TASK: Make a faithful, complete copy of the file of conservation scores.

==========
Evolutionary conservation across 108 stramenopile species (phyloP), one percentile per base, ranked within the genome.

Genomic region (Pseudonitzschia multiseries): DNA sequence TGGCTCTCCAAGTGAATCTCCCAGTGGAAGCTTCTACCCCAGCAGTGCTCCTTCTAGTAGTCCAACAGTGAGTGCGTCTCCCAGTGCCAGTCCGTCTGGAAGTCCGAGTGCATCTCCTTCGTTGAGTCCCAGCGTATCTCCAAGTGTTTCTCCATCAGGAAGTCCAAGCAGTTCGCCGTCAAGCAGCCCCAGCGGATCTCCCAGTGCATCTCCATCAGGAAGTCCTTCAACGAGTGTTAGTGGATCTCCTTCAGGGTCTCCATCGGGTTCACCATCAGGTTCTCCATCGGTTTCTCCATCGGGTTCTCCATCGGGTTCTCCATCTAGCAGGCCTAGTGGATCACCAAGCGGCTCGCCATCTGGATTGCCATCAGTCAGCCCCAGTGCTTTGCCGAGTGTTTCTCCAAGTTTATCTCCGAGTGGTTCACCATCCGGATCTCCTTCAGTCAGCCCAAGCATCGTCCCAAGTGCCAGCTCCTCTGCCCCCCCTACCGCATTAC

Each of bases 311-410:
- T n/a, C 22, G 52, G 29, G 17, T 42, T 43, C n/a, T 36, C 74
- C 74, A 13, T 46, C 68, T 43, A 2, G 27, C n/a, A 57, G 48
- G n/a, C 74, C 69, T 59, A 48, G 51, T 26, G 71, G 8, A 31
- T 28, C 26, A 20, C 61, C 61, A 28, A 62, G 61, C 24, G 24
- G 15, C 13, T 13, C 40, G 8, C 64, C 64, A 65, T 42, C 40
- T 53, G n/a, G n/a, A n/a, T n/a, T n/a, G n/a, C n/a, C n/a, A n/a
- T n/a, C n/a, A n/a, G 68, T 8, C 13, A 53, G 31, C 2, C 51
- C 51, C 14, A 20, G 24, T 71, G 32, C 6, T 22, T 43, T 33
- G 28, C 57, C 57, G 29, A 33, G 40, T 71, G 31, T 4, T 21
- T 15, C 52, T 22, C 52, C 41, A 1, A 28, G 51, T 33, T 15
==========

Evolutionary conservation across 108 stramenopile species (phyloP), one percentile per base, ranked within the genome.

Genomic region (Pseudonitzschia multiseries): DNA sequence TGGCTCTCCAAGTGAATCTCCCAGTGGAAGCTTCTACCCCAGCAGTGCTCCTTCTAGTAGTCCAACAGTGAGTGCGTCTCCCAGTGCCAGTCCGTCTGGAAGTCCGAGTGCATCTCCTTCGTTGAGTCCCAGCGTATCTCCAAGTGTTTCTCCATCAGGAAGTCCAAGCAGTTCGCCGTCAAGCAGCCCCAGCGGATCTCCCAGTGCATCTCCATCAGGAAGTCCTTCAACGAGTGTTAGTGGATCTCCTTCAGGGTCTCCATCGGGTTCACCATCAGGTTCTCCATCGGTTTCTCCATCGGGTTCTCCATCGGGTTCTCCATCTAGCAGGCCTAGTGGATCACCAAGCGGCTCGCCATCTGGATTGCCATCAGTCAGCCCCAGTGCTTTGCCGAGTGTTTCTCCAAGTTTATCTCCGAGTGGTTCACCATCCGGATCTCCTTCAGTCAGCCCAAGCATCGTCCCAAGTGCCAGCTCCTCTGCCCCCCCTACCGCATTAC

Each of bases 311-410:
- T n/a, C 22, G 52, G 29, G 17, T 42, T 43, C n/a, T 36, C 74
- C 74, A 13, T 46, C 68, T 43, A 2, G 27, C n/a, A 57, G 48
- G n/a, C 74, C 69, T 59, A 48, G 51, T 26, G 71, G 8, A 31
- T 28, C 26, A 20, C 61, C 61, A 28, A 62, G 61, C 24, G 24
- G 15, C 13, T 13, C 40, G 8, C 64, C 64, A 65, T 42, C 40
- T 53, G n/a, G n/a, A n/a, T n/a, T n/a, G n/a, C n/a, C n/a, A n/a
- T n/a, C n/a, A n/a, G 68, T 8, C 13, A 53, G 31, C 2, C 51
- C 51, C 14, A 20, G 24, T 71, G 32, C 6, T 22, T 43, T 33
- G 28, C 57, C 57, G 29, A 33, G 40, T 71, G 31, T 4, T 21
- T 15, C 52, T 22, C 52, C 41, A 1, A 28, G 51, T 33, T 15